New England Journal of Medicine Editorial: Vytorin and Zetia may not work, and should only be prescribed as a last resort

Here’s the latest news on Vytorin and Zetia, two drugs that are widely prescribed as cholesterol-lowering agents.

We repeat some of the suggestions we made when the failings of these two drugs were first revealed: consider such alternatives as statins plus niacin*; or a supplement based on plant sterols and other components, Cardio Edge from Douglas Labs.

* See NYBC entries for Niacin 100mg (recommended as initial dose to minimize “flushing”) and Niacin Timed-Release / Niatab 500mg, the full-strength dose.
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Journal Issues Warning on Two Cholesterol Drugs
New YorK Times
By ALEX BERENSON
Published: March 30, 2008

CHICAGO — Two widely prescribed cholesterol-lowering drugs, Vytorin and Zetia, may not work and should be used only as a last resort, The New England Journal of Medicine said in an editorial published on Sunday.

The journal’s conclusion came as doctors at a major cardiology conference in Chicago saw for the first time the full results of a two-year clinical trial that showed that the drugs failed to slow, and might have even sped up, the growth of fatty plaques in the arteries. Growth of those plaques is closely correlated with heart attacks and strokes.

We accessed the full story at http://www.nytimes.com on 3/30/2008.

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New England Journal of Medicine article: Pharmaceutical companies don’t publish studies that show antidepressants less effective

The New York Times – January 17, 2008
Antidepressant Studies Unpublished
By BENEDICT CAREY
The makers of antidepressants like Prozac and Paxil never published the results of about a third of the drug trials that they conducted to win government approval, misleading doctors and consumers about the drugs’ true effectiveness, a new analysis has found.
In published trials, about 60 percent of people taking the drugs report significant relief from depression, compared with roughly 40 percent of those on placebo pills. But when the less positive, unpublished trials are included, the advantage shrinks: the drugs outperform placebos, but by a modest margin, concludes the new report, which appears Thursday in The New England Journal of Medicine.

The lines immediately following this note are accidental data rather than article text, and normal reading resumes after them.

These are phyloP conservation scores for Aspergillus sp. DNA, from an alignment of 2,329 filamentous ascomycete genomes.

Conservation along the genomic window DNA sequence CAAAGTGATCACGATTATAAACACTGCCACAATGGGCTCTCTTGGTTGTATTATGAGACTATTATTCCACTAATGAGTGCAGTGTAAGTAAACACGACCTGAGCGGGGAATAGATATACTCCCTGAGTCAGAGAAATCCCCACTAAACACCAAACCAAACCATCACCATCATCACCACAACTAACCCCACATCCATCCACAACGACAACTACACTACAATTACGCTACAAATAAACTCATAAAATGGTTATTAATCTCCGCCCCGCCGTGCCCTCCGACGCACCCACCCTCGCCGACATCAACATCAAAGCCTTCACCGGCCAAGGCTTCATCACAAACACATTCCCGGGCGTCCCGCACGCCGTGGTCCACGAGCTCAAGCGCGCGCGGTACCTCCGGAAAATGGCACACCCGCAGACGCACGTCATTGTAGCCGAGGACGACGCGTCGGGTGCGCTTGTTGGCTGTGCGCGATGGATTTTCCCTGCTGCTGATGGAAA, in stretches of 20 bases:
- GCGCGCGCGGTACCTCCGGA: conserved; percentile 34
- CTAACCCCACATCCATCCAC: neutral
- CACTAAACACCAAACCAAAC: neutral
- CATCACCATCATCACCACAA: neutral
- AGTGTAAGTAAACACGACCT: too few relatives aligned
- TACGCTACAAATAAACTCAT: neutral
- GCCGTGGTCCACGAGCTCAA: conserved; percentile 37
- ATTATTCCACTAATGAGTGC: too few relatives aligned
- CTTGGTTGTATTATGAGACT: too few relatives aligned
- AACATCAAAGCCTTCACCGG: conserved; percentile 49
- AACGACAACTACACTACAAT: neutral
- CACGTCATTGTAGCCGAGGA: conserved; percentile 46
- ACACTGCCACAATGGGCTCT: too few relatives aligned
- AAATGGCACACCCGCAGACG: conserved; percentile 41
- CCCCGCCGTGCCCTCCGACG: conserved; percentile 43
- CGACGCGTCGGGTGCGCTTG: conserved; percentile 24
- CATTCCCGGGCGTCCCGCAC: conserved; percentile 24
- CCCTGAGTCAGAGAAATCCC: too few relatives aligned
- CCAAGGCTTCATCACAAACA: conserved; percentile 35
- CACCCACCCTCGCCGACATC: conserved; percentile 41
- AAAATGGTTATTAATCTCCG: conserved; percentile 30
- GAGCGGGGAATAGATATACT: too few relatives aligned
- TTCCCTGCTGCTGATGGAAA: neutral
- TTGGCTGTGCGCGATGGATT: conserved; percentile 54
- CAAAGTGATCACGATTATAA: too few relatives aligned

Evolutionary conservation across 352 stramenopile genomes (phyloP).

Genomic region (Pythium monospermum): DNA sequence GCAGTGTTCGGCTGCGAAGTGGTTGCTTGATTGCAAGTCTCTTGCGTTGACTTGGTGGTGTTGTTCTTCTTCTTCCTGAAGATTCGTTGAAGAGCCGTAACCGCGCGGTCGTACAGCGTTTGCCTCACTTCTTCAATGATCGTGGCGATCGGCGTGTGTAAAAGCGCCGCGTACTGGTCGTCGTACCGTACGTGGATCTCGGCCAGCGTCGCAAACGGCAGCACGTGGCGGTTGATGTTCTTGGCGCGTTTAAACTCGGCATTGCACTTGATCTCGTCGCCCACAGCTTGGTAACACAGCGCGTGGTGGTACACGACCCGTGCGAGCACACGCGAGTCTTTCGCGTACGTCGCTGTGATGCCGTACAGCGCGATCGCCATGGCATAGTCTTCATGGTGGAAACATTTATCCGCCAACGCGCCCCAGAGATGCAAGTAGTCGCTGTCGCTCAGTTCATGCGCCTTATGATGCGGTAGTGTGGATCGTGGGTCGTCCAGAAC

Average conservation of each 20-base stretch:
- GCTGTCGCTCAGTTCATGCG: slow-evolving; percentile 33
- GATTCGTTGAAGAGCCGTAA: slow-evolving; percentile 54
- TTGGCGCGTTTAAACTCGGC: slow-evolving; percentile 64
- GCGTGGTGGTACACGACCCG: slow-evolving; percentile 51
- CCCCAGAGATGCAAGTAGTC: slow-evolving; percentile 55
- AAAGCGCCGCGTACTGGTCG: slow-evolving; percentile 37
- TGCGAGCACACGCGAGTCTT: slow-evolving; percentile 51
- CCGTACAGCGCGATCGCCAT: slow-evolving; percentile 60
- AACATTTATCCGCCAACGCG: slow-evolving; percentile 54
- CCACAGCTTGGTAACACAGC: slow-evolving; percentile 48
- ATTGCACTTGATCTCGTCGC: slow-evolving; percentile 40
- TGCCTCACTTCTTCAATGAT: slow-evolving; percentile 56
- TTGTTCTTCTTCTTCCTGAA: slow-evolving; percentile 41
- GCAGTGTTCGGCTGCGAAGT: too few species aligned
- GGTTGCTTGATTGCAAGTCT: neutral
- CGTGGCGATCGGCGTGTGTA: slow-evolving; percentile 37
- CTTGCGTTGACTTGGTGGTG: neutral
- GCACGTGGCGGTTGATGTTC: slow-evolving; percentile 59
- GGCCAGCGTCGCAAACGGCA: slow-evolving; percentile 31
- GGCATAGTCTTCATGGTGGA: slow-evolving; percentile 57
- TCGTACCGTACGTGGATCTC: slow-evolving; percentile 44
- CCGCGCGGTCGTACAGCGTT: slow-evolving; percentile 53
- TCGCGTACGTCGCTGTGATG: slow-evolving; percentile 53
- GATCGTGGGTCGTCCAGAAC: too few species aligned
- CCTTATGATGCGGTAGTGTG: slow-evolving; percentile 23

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Pharmaceutical companies mislead the public about the effectiveness of their prescription antidepressants.

That’s the bottom line of this New York Times story, which reports on an investigation published in the New England Journal of Medicine this week.
Well, not surprising. We knew that the FDA drug approval process, which ideally should represent a gold standard in evaluating the effectiveness and safety of medicines, has been seriously compromised by its dependence on pharmaceutical company-funded research.
And, we think we know why there’s comparatively little public attention given to some very substantial research showing that such dietary supplements as DHEA, SAM-e, St. Johns Wort may be useful for depression. These are supplements, not patentable drugs, so the pharmaceutical companies can’t establish exclusive rights to them and charge enormous sums for their distribution.
If you’d like to take a look at some of the evidence about dietary supplements for depression, look under the “Depression” category of this blog, or refer to the information sheet on depression from the New York Buyers’ Club.